Pedestrians walk next to an electronic board showing the graph of the recent fluctuations of the Japan’s Nikkei average outside a brokerage in Tokyo
European shares followed Asian stocks lower on Tuesday as speculation intensified that the U.S. Federal Reserve could raise interest rates sooner than many expect, though this failed to give the dollar a significant boost.
Concern the Fed could hike rates for the first time since 2006 as soon as September — triggered by forecast-beating jobs data last Friday — pushed U.S. stocks lower on Monday before spreading across the globe.
The pan-European FTSEurofirst 300 index fell for the sixth consecutive day to hit a one-month low. It was last down 0.3 percent in early deals. HSBC gained 0.2 percent, however, after announcing a plan to cut up to 50,000 jobs and take an axe to its investment bank.
“We’re agnostic as to whether the rate rise will be September or November … the balance of probabilities suggests it might be September,” Coutts global equity strategist James Butterfill said.
Earlier, Tokyo’s Nikkei index suffered its biggest fall in nearly a month, down 1.8 percent on U.S. rate worries and uncertainty over whether Greece can clinch a deal with its creditors to avoid default.
MSCI’s main index of Asia-Pacific shares outside Japan shed 0.9 percent to a fresh 10-week low.
Chinese shares eased after soft inflation data suggested the economy was still struggling, even through Beijing is expected to add more policy stimulus.
The CSI300 index of the largest listed companies in Shanghai and Shenzhen fell 0.7 percent.
MSCI will soon announce whether to include China ‘A’ shares in its Emerging Markets Index, a decision the index publisher says would draw $400 billion to China stocks over time.
The fall on Wall Street saw the Dow Jones Industrial average fall 0.5 percent and slip into a loss for 2015.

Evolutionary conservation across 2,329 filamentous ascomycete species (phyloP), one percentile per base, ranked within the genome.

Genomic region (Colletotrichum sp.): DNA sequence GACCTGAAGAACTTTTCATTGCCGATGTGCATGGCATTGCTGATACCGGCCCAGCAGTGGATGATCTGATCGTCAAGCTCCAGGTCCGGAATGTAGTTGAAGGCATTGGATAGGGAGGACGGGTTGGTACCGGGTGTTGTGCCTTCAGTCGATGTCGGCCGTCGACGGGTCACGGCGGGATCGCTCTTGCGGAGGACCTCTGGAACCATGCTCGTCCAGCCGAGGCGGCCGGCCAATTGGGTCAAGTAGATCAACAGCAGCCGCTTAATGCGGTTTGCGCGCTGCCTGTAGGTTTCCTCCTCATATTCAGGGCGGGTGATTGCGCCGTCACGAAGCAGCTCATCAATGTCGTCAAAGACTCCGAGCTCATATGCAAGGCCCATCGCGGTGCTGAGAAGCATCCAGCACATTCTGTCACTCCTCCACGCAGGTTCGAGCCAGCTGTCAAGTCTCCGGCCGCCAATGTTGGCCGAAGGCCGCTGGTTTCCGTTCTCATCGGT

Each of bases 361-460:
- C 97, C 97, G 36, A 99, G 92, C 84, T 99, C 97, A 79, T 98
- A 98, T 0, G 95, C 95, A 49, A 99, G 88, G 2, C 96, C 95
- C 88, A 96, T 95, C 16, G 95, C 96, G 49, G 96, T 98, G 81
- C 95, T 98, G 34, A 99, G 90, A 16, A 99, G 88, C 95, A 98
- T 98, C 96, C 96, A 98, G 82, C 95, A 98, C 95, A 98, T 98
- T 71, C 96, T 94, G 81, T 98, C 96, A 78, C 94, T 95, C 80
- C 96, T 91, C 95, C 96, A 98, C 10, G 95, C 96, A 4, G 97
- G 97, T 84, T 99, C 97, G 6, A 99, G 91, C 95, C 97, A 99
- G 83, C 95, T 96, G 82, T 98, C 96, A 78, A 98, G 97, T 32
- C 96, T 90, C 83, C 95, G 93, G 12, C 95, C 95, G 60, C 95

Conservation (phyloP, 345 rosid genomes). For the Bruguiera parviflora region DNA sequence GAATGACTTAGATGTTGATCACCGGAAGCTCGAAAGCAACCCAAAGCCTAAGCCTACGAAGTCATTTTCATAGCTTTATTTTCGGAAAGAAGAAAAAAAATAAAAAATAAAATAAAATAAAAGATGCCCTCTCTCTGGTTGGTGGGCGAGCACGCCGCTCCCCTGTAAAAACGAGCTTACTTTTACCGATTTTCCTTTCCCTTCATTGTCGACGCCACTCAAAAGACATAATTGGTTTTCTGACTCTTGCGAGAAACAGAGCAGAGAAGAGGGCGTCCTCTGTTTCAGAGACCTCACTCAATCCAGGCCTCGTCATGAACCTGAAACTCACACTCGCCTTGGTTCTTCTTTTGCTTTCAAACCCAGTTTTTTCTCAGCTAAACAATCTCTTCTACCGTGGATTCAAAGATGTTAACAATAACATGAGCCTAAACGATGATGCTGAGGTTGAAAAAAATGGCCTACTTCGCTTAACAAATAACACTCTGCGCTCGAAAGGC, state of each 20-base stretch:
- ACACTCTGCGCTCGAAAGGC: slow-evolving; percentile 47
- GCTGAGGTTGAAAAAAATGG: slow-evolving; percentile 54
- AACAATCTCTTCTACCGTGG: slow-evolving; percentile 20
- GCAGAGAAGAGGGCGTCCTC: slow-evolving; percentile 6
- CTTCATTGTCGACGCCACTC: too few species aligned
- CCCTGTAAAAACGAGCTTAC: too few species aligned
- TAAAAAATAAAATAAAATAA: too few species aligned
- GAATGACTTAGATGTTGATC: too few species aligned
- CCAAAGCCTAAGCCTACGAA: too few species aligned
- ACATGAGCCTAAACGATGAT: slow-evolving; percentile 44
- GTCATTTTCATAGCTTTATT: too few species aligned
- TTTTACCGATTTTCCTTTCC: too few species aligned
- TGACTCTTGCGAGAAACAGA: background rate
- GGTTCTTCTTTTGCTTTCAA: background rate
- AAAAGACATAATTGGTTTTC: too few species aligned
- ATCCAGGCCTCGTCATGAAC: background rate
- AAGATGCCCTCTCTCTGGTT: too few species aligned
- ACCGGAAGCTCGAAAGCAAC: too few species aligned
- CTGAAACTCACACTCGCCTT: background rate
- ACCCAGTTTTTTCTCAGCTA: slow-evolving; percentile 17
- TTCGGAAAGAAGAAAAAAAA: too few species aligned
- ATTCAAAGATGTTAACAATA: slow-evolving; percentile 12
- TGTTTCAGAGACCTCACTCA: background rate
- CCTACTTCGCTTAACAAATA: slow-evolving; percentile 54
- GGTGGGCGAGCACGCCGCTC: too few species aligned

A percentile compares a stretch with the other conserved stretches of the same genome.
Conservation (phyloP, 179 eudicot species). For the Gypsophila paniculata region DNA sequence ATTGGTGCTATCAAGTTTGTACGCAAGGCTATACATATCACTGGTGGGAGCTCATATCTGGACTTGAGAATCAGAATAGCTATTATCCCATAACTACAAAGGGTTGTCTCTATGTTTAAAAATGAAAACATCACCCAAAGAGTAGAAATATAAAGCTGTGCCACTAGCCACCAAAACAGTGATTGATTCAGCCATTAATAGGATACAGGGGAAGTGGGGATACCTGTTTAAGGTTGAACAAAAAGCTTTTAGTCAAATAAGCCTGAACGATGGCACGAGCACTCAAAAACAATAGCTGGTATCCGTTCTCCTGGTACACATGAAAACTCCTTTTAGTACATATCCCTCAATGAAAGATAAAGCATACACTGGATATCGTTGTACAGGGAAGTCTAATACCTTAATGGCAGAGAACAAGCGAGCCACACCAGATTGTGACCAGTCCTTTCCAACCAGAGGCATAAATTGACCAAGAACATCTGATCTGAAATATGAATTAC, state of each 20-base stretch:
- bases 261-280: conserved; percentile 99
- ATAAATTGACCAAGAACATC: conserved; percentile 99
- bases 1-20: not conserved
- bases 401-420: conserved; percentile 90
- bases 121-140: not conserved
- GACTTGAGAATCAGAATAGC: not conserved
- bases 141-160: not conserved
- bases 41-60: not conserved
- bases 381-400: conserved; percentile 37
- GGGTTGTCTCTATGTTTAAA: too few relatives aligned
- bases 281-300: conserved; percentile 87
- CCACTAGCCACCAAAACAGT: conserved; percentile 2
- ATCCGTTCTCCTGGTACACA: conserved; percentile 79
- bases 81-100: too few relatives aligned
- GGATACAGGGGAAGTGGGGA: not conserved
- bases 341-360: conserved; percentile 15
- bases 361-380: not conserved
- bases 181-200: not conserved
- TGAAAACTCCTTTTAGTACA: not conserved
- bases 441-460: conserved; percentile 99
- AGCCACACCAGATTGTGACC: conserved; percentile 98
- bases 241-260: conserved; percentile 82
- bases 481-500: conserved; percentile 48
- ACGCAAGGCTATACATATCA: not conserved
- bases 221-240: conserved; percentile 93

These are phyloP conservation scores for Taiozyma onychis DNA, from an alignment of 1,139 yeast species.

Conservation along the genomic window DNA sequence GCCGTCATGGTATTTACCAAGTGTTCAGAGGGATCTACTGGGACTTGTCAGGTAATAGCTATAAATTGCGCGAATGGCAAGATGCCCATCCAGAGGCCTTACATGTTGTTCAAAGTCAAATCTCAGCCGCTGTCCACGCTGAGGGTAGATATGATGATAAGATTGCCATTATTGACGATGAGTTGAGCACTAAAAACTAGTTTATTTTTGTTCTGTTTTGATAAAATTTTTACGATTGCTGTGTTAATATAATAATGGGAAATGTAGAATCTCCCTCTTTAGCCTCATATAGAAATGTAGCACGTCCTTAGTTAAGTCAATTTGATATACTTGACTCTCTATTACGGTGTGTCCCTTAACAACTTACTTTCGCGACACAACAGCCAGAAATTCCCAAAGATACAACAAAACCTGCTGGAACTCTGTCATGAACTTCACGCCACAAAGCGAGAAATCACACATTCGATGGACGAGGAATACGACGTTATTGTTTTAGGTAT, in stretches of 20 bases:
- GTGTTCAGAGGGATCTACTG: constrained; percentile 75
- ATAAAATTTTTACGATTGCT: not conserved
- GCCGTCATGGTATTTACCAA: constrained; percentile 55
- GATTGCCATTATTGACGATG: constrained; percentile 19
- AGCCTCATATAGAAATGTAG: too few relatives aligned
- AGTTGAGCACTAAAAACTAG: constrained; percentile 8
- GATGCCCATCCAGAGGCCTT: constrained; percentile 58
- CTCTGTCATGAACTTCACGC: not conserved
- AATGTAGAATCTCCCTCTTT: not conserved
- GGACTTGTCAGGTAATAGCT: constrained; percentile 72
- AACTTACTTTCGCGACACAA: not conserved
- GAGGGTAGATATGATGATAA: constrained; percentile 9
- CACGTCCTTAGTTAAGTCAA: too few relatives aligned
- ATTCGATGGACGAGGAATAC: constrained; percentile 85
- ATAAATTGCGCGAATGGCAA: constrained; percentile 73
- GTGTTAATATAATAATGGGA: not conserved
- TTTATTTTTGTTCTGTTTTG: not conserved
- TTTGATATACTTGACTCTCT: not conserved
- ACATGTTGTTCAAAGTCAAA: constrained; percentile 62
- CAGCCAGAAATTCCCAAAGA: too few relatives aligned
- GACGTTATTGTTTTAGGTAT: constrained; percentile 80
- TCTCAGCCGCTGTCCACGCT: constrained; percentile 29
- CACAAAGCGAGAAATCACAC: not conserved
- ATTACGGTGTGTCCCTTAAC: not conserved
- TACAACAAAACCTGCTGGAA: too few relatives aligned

The dollar held steady against a basket of currencies , still on the defensive after reports on Monday that President Barack Obama had expressed concern about the greenback’s strength. The White House denied he had said this
“Regardless of what he may or may not have said in the confidential meetings the press had no access to, in my view the reaction illustrates that the currency market is not yet ready to change over to more dollar strength, positive U.S. data or not,” said Lutz Karpowitz, currency strategist at Commerzbank.
Falls in U.S. Treasury yields <US2YT=RR> to levels touched before Friday’s jobs data also eroded support for the dollar.
The euro <EUR=> was last down 0.1 percent at $1.1280 while the yen <JPY=> was flat at 124.46 per dollar.
Concerns about a lack of progress in talks between Greece and its creditors have weighed on the euro in recent weeks.
Athens indicated on Monday it was willing to compromise but a European Union official said there had been “no new developments” in the search for a deal.
German 10-year government bond yields <DE10YT=TWEB> dipped 1 basis point to 0.88 percent, pulling away from last week’s highs just below 1 percent.
The prospect of more stimulus in China helped lift oil prices a day after data showing Chinese oil imports fell in May pushed them lower. Brent crude was up 22 cents a barrel at $62.90.
The dollar’s relative weakness lifted gold but the prospect of higher U.S. interest rates limited gains. Spot gold <XAU=> last trade at around $1,175.80 an ounce.
Source: Reuters (Additional reporting by Anirban Nag and Alistair Smout in London, and by Wayne Cole in Sydney; Editing by Catherine Evans)